"Things You Wouldn't Know If We Didn't Blog Intermittently."
I don't doubt that it's not a perpetual motion machine, but your "it just looks like one" is not particularly helpful. Why not give the explanation, since you know it?
I don't know the explanation. But unlike some of our presidential candidates I do believe in the second law of thermodynamics, so I know it's not.There are readers here who will be able to debunk the video. Comments at YouTube suggest the room is being tilted.
The whole stage is rocking back and forth.
This may have something to do with it...
Nice find, Drabkikker! Perhaps small pins come up through the holes to tip the platform?
No idea. It wasn't me who spotted it, but Youtube commenter Joseph Lee.
what is the longest that a perpetual motion machine has run before finally succumbing to the laws of physics?I-)
I expect that the two balls will fall out of sync with each other and move in opposition. The machine will then stop and the conservation of energy is thus upheld. Any separated sets of processes with oscillatory motions will fall in and out of sync with each other for a short period of time. This can be seen in synchronous lightning bugs. The next time you're at a stoplight, with your turn signal on, watch the turn signal of the car in front of you. It will, for a brief moment, sync up with yours and then fall back out of sync, periodically.
The rocker is clearly driving the balls and not the other way round. If the balls were driving, you would see the movement slow down and accelerate smoothly at either end of the oscillation.A direct analogy to this complex-looking machine would be a coat hanger swinging on a clothes line. As one end falls down, releasing kinetic energy, the other end rises up, storing potential energy. We all know coat hangers aren't perpetual motion machines and neither is this.
My favourite one is this Boyle Flask. A million kudos points if you can work out how he does it without watching any other videos (hint: there's no need for any hidden parts in this apparatus). https://www.youtube.com/watch?v=287qd4uI7-E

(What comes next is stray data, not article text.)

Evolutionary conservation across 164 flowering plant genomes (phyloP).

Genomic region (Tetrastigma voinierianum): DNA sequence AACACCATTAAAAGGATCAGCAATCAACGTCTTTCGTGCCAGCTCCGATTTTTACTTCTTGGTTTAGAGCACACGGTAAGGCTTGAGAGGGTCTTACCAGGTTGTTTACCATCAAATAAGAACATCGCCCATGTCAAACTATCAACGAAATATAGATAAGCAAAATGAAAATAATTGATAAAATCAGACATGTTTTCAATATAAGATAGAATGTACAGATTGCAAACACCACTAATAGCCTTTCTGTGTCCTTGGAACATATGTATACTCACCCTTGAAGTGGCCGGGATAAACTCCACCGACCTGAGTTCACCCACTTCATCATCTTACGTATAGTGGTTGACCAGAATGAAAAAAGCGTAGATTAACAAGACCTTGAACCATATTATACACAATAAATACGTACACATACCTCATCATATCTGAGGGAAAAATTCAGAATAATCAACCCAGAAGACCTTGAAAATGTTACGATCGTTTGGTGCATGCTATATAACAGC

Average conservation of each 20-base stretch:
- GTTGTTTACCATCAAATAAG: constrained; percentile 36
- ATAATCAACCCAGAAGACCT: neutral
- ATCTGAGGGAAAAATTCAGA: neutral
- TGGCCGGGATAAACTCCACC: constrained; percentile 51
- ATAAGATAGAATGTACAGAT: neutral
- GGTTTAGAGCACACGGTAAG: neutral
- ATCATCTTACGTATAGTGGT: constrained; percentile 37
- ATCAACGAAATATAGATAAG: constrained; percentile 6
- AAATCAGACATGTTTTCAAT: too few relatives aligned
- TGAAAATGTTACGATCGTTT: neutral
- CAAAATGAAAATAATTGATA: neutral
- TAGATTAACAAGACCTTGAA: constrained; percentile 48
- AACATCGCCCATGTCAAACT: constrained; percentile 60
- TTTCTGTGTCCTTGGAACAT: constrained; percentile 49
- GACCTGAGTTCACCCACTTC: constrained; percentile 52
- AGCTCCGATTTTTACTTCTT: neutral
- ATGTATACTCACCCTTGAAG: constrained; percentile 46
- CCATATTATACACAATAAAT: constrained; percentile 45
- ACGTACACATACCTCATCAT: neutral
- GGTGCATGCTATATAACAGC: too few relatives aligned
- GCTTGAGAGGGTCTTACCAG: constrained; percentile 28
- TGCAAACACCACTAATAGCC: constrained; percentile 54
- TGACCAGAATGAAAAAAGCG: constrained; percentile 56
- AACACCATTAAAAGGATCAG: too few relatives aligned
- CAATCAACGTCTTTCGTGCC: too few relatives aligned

What immediately strikes my eye is that during the filling, the liquid level in the Tygon tubing doesn't match the level in the flask (which it should), and then clear liquid begins to exit the tubing before the green fluid rises to the top. I'll have to ponder this...
There appears to be a choke between the flask and the tubing, which I expect is important but a bit of a red herring for determining the real trick. Here are some hints, vaguest first:1) The energy for this system is chemical, rather than physical, but everything is visible and there's no secret adding of reagents. The liquid is commonly available and no chemical knowledge is necessary to prepare it.2) The trick is a little clearer in this HD version (full screen advised): https://www.youtube.com/watch?v=fQQ8_PDAdfI&feature=iv&src_vid=287qd4uI7-E&annotation_id=annotation_2227133) The trick is almost, but not quite, made plain in this video. A bit of basic chemistry and physics will yield the answer: https://www.youtube.com/watch?v=OS1KXMsE2qk
The introduction of air via foam makes me wonder if the principle of the trick is related to Heron's fountain -https://en.wikipedia.org/wiki/Heron's_fountain- but I still don't quite understand it.
It seems like the see-saw structure has some give to it. If the tipping action of the balls compressed the frame at all, there might be enough spring effect to at least extend the number of oscillations.